Penn State Basketball

Walt Moody: Sparse recruiting classes contribute to Penn Stateâ™s rough womenâ™s basketball season

The question has come often as the snow this winter.

“What is wrong with the Penn State women's basketball team?”

It's a legitimate question.

Entering Sunday's 2 p.m. start at Purdue, Penn State is 5-18 overall and dead last in the Big Ten with a 2-10 conference record.

It's a far cry from three consecutive Big Ten regular-season titles, four consecutive NCAA Tournament berths and a Sweet 16 appearance last season.

Barring something miraculous in the Big Ten Tournament, Penn State will finish with the worst season in program history.

How did it get so bad this season?

A lot of it has to do with some of that success.

Coquese Washington was able to revive the program thanks to a pair of outstanding recruiting classes. First came a 2009 class that was headlined by Alex Bentley and Nikki Greene — both now in the WNBA — that became the foundation for success. Marisa Wolfe and Gizelle Studevent were also part of that class.

And that fall, Washington landed Boston College transfer Mia Nickson, who after sitting out a season would have three more years in the program.

The following class would feature Maggie Lucas, who would go on to become the second-leading scorer in program history and a WNBA player, Ariel Edwards, a future Big Ten first team selection, and Talia East. All were eventually starters.

Washington also would net another stellar transfer in Dara Taylor, who would start two seasons in the program and become the Big Ten Defensive Player of the Year last season.

The success and sheer number of those classes forced Washington to be a little more picky with her future classes and to that extent is where this year's problems began.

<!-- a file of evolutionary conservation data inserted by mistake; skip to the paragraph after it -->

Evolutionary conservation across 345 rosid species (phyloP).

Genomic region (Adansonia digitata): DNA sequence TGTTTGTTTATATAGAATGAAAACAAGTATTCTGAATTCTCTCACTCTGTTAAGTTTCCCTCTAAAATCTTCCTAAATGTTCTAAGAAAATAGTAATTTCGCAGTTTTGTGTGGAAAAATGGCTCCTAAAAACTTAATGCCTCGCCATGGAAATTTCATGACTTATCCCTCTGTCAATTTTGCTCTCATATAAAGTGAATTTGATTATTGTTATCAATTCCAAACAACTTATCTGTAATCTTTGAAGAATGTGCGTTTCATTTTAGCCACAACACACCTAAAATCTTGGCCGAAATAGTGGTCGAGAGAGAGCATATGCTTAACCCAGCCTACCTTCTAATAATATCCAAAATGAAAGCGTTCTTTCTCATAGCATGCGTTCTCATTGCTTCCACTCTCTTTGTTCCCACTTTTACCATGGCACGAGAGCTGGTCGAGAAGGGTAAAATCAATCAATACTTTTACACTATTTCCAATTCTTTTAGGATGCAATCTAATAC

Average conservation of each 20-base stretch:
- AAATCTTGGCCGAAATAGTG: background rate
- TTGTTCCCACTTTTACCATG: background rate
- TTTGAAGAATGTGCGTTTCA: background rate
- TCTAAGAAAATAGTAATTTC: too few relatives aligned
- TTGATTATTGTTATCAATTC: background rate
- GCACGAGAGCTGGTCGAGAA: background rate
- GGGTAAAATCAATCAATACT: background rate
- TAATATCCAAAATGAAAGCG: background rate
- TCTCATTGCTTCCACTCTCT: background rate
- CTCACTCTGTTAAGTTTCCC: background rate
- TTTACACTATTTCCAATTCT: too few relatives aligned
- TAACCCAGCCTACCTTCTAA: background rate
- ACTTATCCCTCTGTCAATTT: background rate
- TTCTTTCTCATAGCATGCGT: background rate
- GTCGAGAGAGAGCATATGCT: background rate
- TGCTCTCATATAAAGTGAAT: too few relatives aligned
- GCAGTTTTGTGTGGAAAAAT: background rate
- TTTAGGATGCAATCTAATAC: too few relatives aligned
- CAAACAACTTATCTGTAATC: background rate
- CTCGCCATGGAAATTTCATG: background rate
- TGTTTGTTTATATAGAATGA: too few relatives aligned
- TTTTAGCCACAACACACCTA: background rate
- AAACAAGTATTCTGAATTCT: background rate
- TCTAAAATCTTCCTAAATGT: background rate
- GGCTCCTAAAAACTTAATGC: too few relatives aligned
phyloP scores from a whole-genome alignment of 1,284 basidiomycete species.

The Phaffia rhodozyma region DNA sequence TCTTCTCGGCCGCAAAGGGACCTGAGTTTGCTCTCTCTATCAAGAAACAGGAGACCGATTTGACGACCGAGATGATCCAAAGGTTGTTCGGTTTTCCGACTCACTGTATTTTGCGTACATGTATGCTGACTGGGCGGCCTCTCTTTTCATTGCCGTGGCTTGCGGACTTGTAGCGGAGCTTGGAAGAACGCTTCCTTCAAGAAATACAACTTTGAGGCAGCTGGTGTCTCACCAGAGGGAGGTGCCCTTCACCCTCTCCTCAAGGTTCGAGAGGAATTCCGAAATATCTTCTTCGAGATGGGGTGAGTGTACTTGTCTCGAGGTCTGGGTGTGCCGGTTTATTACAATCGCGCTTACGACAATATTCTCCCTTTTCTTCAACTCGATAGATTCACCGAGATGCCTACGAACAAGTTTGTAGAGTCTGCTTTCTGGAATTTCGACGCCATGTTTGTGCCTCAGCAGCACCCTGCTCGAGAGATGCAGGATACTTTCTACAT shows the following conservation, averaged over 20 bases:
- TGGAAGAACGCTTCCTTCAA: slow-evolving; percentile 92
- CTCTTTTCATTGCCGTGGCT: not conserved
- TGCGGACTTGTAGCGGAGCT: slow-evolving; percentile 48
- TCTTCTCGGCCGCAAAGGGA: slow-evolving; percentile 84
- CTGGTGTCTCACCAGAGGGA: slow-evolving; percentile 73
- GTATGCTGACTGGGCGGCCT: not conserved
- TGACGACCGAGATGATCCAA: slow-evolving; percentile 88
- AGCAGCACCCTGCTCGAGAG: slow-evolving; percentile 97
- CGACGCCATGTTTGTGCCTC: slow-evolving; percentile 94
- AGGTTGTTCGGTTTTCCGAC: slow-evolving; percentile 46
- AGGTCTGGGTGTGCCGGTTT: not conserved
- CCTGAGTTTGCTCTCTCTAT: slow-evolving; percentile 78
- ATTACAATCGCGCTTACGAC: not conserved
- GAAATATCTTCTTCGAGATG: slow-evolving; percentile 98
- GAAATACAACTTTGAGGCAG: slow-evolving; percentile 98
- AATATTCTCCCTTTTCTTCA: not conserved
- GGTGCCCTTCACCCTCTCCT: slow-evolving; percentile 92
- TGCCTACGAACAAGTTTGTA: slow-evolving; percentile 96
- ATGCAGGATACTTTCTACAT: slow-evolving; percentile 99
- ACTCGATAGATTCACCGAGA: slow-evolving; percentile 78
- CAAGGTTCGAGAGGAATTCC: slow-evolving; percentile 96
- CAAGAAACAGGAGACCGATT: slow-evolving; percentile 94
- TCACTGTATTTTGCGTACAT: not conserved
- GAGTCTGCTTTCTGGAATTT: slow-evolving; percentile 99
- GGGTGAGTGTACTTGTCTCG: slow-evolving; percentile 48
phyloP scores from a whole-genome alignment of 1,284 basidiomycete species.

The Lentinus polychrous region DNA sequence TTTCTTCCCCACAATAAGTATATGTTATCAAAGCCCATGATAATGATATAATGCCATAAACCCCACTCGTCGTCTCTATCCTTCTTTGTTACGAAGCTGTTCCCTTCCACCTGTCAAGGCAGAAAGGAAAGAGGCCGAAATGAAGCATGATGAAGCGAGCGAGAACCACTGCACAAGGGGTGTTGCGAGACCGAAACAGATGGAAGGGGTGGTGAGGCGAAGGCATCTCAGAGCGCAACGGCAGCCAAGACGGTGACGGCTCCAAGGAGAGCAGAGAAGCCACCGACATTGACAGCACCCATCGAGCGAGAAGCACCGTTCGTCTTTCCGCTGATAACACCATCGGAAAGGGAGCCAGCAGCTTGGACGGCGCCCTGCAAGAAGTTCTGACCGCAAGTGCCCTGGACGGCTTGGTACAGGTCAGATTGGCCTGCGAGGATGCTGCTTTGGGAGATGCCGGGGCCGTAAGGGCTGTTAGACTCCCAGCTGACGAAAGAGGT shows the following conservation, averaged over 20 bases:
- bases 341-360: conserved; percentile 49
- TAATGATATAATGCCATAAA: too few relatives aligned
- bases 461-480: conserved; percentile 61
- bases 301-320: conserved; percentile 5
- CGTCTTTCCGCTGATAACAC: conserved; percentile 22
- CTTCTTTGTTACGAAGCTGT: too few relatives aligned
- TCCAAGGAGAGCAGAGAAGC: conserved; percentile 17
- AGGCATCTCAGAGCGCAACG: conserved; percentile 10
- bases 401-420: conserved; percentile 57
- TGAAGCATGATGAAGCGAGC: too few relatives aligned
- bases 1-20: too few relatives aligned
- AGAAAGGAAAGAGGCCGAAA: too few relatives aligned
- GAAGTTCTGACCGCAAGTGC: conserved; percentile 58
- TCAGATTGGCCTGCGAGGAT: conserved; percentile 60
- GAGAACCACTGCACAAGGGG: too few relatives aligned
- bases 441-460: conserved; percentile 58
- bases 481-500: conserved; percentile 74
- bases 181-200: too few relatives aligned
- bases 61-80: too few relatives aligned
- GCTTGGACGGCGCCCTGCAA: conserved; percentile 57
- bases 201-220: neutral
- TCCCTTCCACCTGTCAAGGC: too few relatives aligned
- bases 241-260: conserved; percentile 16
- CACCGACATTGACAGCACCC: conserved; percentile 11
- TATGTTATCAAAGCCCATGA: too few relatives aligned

Tori Waldner was the only member of the Class of 2011. Candice Agee was the only freshman in the Class of 2012.

Even this season's recruiting class was limited to two transfers — Sierra Moore and Dominque Brooks — and Lindsey Spann dropping to a redshirt freshman after injuring her knee.

No, these weren't the only players that Penn State recruited during that time period. The Lady Lions were among the finalists for several of the nation's top players, but came up short. Most notably among those players was Breanna Stewart, who has won a pair of national titles in her first two seasons at Connecticut. Current UConn freshman Kia Nurse was another one that got away.

Penn State took a swing like Mighty Casey at some of the nation's best players, but struck out.

And in a league like the Big Ten, you can't do that and survive.

“It just kind of fell that way for us,” Washington said of those two small recruiting classes. “It's not our ideal. We'd like to have more balanced classes. Recruiting is not a science. Sometimes you end end up with a small class. That's just the way it is.”

And the effects resonate farther that one season.

Penn State did bring in five freshmen last fall, but most weren't ready to play at the elite level and they were behind players like Lucas, Edwards, Taylor and East.

Kaliyah Mitchell and Peyton Whitted were the players that saw the most action from that class, but even that was limited. A year ahead of them, Agee was hampered by a bum knee.

So coming into this season, only Waldner had extensive playing time and her role her first three seasons was to grab rebounds and block shots.